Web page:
Similarly, Milorad Pavic thought up three versions for his novel The Khazar's Dictionary, in the paper version as well as the book. In this novel, Khazars chose religion. The three versions have three different narrators, a Jew, Christian, and Muslim. Each of them proves that Khazars accepted his belief. For the convenience of reading and to distinguish the variants, the author allocated key words with references and crosses, as in the Internet hypertext.  The CD version of this book appeared later, after the paper book.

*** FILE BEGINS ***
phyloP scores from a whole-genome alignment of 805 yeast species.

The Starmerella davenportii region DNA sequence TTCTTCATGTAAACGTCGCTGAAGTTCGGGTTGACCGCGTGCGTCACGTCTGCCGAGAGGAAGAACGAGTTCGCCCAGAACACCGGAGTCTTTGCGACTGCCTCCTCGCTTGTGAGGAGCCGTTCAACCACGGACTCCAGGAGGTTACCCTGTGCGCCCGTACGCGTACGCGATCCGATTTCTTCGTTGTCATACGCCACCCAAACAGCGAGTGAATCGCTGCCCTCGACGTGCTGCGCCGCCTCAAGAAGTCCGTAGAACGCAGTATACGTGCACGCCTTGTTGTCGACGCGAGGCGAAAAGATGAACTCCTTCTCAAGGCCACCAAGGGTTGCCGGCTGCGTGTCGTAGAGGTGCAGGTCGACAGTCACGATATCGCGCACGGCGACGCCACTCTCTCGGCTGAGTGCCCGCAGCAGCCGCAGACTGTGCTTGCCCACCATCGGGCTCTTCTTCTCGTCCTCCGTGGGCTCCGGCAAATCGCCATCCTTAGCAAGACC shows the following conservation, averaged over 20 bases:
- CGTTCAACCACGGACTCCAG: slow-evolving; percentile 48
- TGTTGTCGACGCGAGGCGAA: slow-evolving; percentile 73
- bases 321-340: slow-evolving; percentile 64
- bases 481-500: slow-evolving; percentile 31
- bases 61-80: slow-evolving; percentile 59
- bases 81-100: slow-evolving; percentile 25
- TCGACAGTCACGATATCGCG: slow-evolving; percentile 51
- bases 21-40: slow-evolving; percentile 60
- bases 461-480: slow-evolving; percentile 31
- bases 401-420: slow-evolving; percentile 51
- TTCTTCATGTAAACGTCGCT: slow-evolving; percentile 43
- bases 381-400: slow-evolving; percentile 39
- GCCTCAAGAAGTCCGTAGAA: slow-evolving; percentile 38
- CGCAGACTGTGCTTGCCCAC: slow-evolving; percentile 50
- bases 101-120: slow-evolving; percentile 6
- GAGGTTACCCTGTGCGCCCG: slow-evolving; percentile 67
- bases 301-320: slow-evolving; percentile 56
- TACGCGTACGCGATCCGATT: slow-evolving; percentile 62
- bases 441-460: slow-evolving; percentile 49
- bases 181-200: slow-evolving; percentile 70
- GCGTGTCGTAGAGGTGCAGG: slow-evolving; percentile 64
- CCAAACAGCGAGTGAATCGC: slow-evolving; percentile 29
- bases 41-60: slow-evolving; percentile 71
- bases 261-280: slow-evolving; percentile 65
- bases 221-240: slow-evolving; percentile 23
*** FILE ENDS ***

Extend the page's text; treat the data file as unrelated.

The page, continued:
Although only the first writer from this group, Serbian Milorad Pavic, profited from new technologies while writing the book The Unique Novel (both the book, and CD) while  above mentioned three authors rank on a plan of the multiply final scheme of their literary works, remaining the form of the written hypertext . In the book, The Unique Novel, the author created a hundred endings for the same novel. In the paper version, it was possible to publish all endings collected all in one book, or one hundred variants of one text, providing each of them with a different ending.